Maybe you have seen them or have heard about them, but counterfeit coins primarily from China is a problem in the numismatic industry. But collectible coins are not the only problem. Great Britain has been having problems since the issue of new £1 coins entering circulation starting in 2010. Even though arrests have been made, there remains an undetermined amount of counterfeit coins in circulation.
Recently, counterfeiters were arrested in Greece and Turkey for producing fake 2 Euro coins. These counterfeits look very similar to the standard 2 Euro coin with the standard Greece reverse. A real 2 Euro coin is a bi-metalic coin that does not separate. The counterfeits will separate and are lighter than the real version.
Canada recently made a move to prevent counterfeiting of their new $1 (Loonie) and $2 (Toonie) coins. New Loonies and Toonies produced by the Royal Canadian Mint will have micro-engraved images of a maple leaf and a virtual image using an angled design. The RCM hopes these fine details added to the Loonie and Toonie will prevent them from being counterfeited.
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While the United States does not have a problem with counterfeit circulating coins yet, it is a problem for collectible coins. Why counterfeit a quarter when you can make more money counterfeiting a Morgan or Trade dollar by selling it online to unsuspecting online buyers?
The problem perpetuates itself when the buyer looks to cover the money spent turns around and tries to resell the coin. Some people will purposely buy better counterfeit coins that will begin to fool dealers and try to resell them in the United States using a U.S. address to try to give the coin an air of credibility.
Currently, the Hobby Protection Act (15 U.S.C. §§2101-2106 and 16 CFR 304) does not allow for enough protection for the buyer. Aside from requiring the word “COPY” to appear on a copy, it does not allow for buyers or the government to take action against resellers, only the manufactuers.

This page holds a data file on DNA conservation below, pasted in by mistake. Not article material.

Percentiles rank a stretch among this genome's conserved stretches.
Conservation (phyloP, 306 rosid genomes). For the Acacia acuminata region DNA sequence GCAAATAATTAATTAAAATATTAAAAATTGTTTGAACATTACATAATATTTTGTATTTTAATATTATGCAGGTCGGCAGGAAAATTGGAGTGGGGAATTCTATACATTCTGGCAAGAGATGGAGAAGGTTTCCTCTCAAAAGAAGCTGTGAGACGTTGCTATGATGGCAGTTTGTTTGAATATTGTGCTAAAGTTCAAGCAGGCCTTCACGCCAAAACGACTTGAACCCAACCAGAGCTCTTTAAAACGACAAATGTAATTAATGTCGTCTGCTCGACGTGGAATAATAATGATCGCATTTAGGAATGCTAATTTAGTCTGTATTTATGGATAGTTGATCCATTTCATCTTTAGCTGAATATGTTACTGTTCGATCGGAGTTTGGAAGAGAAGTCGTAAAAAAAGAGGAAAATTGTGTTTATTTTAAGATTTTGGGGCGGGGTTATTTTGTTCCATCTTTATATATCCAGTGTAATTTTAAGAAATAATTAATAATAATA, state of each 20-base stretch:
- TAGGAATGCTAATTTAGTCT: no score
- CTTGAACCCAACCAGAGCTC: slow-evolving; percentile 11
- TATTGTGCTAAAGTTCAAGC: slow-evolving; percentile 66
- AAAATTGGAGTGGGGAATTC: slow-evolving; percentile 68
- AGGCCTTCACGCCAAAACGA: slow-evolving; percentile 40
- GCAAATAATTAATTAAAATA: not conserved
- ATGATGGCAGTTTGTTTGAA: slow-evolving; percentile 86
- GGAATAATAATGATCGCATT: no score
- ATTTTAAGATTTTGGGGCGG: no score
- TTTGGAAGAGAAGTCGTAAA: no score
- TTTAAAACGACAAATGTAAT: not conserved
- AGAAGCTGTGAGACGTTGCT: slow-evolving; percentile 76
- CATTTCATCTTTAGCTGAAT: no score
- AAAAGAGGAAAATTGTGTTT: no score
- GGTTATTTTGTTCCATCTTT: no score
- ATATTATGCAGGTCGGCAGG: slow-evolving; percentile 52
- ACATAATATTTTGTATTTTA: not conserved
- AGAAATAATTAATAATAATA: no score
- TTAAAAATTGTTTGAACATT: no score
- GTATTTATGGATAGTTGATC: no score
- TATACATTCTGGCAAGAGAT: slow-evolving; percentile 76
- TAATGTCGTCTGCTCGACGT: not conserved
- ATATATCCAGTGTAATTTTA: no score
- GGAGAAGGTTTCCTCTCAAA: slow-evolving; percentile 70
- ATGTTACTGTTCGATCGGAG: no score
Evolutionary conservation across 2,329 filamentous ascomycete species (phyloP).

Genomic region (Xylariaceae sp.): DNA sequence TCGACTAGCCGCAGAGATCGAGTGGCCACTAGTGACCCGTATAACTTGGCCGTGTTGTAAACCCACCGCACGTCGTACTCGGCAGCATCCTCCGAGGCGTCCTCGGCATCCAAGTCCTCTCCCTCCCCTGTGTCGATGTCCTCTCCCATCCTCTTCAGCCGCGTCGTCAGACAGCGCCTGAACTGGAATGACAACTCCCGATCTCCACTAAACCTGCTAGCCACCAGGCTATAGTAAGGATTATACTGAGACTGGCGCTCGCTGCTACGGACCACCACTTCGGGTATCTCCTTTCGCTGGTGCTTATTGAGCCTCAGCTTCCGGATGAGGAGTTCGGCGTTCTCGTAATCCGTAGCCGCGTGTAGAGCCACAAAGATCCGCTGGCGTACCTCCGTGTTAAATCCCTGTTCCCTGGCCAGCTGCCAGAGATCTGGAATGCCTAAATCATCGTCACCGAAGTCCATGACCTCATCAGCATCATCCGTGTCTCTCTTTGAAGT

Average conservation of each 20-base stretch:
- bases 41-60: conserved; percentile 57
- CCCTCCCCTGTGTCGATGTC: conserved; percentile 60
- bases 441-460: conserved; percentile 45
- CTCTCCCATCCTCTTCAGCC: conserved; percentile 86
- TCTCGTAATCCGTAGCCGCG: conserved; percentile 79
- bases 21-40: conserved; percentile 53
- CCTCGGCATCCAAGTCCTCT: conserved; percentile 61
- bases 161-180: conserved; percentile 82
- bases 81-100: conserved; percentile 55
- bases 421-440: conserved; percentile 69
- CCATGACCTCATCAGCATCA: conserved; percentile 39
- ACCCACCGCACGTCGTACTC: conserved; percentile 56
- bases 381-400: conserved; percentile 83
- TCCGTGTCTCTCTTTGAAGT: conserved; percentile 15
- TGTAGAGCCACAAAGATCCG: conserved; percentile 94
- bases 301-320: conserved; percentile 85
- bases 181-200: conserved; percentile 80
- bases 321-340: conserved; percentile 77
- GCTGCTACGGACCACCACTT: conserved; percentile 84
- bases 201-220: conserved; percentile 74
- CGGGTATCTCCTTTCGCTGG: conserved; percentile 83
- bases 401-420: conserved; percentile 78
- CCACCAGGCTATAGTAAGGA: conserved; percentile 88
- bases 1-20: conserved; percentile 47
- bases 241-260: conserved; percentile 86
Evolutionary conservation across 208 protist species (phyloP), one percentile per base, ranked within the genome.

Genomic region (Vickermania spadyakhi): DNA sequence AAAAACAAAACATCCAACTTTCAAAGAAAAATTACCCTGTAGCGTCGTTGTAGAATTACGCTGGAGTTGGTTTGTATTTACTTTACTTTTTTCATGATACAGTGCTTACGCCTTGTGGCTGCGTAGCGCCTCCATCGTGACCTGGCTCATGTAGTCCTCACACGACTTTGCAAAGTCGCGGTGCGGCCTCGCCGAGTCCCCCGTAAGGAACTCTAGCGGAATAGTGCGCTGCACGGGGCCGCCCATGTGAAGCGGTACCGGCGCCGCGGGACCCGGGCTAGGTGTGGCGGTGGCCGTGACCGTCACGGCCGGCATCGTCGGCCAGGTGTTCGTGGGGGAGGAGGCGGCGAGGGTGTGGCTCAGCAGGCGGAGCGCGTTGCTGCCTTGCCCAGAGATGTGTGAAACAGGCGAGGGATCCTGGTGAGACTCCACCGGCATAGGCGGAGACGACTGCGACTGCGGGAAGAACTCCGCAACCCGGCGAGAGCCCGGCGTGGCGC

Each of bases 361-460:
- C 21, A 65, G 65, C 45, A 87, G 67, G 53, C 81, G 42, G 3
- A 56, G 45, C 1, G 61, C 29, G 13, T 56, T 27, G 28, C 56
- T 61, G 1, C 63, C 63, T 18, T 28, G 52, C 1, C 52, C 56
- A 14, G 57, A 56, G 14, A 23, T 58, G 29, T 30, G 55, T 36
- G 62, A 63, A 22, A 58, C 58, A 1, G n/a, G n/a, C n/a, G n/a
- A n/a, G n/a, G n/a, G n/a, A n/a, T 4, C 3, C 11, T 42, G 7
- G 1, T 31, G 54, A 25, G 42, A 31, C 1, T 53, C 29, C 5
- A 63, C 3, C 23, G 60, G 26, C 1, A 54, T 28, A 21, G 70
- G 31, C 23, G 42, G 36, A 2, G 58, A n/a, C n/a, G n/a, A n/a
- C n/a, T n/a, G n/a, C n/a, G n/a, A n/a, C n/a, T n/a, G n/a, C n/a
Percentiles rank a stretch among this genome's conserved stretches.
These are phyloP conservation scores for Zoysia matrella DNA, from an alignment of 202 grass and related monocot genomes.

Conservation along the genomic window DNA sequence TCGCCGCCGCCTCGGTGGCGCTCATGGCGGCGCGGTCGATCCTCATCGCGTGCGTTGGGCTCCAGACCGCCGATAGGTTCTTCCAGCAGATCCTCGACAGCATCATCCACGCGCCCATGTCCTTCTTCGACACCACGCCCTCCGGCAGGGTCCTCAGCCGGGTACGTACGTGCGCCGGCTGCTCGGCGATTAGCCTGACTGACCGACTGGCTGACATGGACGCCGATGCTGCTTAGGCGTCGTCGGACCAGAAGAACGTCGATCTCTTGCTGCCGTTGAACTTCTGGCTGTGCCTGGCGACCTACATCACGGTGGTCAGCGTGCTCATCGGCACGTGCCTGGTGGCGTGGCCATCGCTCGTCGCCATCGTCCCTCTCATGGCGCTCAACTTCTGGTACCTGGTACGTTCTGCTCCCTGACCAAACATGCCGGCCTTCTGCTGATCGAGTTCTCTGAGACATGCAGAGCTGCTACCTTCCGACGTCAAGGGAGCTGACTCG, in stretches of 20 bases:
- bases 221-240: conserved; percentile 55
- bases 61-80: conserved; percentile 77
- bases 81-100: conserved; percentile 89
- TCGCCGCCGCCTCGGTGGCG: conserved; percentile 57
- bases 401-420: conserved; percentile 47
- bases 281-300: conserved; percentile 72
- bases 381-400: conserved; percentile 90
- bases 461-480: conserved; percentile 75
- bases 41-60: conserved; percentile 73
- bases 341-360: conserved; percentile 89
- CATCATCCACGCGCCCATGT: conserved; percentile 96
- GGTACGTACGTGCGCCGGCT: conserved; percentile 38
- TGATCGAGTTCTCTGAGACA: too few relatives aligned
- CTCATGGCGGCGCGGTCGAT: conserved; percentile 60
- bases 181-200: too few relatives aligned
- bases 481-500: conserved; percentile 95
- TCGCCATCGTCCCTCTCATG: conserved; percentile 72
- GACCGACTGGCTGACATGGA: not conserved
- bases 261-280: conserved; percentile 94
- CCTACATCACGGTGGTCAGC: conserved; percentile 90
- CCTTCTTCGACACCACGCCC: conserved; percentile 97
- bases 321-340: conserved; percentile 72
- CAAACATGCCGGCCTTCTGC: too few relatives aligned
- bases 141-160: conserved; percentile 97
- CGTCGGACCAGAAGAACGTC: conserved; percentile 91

When the Hobby Protection Act was first enacted in 1973 and updated in 1988, the online world did not exist the way it does today. It was easier to trace the manufacturers and the overseas sellers than the distribution channels are today. By the time a counterfeit coin reaches the United States, it could have been bought and purchased several times before being noticed. Then there is no remedy for those who have been duped.
Another problem is that the counterfeiters are learning to counterfeit slabs. Both NGC and PCGS have seen their slabs counterfeited or altered holding counterfeit coins. Both NGC and PCGS have the same problems with trying to protect their brands against counterfeiters.
A significant step forward would be to update the Hobby Protection Act!
Last month, H.R. 5977, the Collectible Coin Protection Act was introduced in the House of Representatives by Representatives Lamar Smith (R-TX) and Fred Upton (R-MI). Since then, Representatives Pete Sessions (R-TX), Henry Waxman (D-CA), and Bill Cassidy (R-LA) has signed on as co-sponsors.
The introduction of the bill is the result of the work of the Industry Council for Tangible Assets (ICTA) and Gold and Silver Political Action Committee (GSPAC), and the numismatic community working with key representatives to craft an effective legislation. It is also written to ensure support from congress. Benefits of the new law are as follows:
- Include the distribution and sale of items not properly marked as being a COPY
- Expands the provisions to include “any person who provides substantial assistance or support to any manufacturer, importer, or seller” who knowingly engages in any act or practice that violates the Act;
- Expands the ability for those who were sold counterfeit items to include the counterfeiter, their agent in the United States, or anyone who knowing “transacts business” in violation of this Act;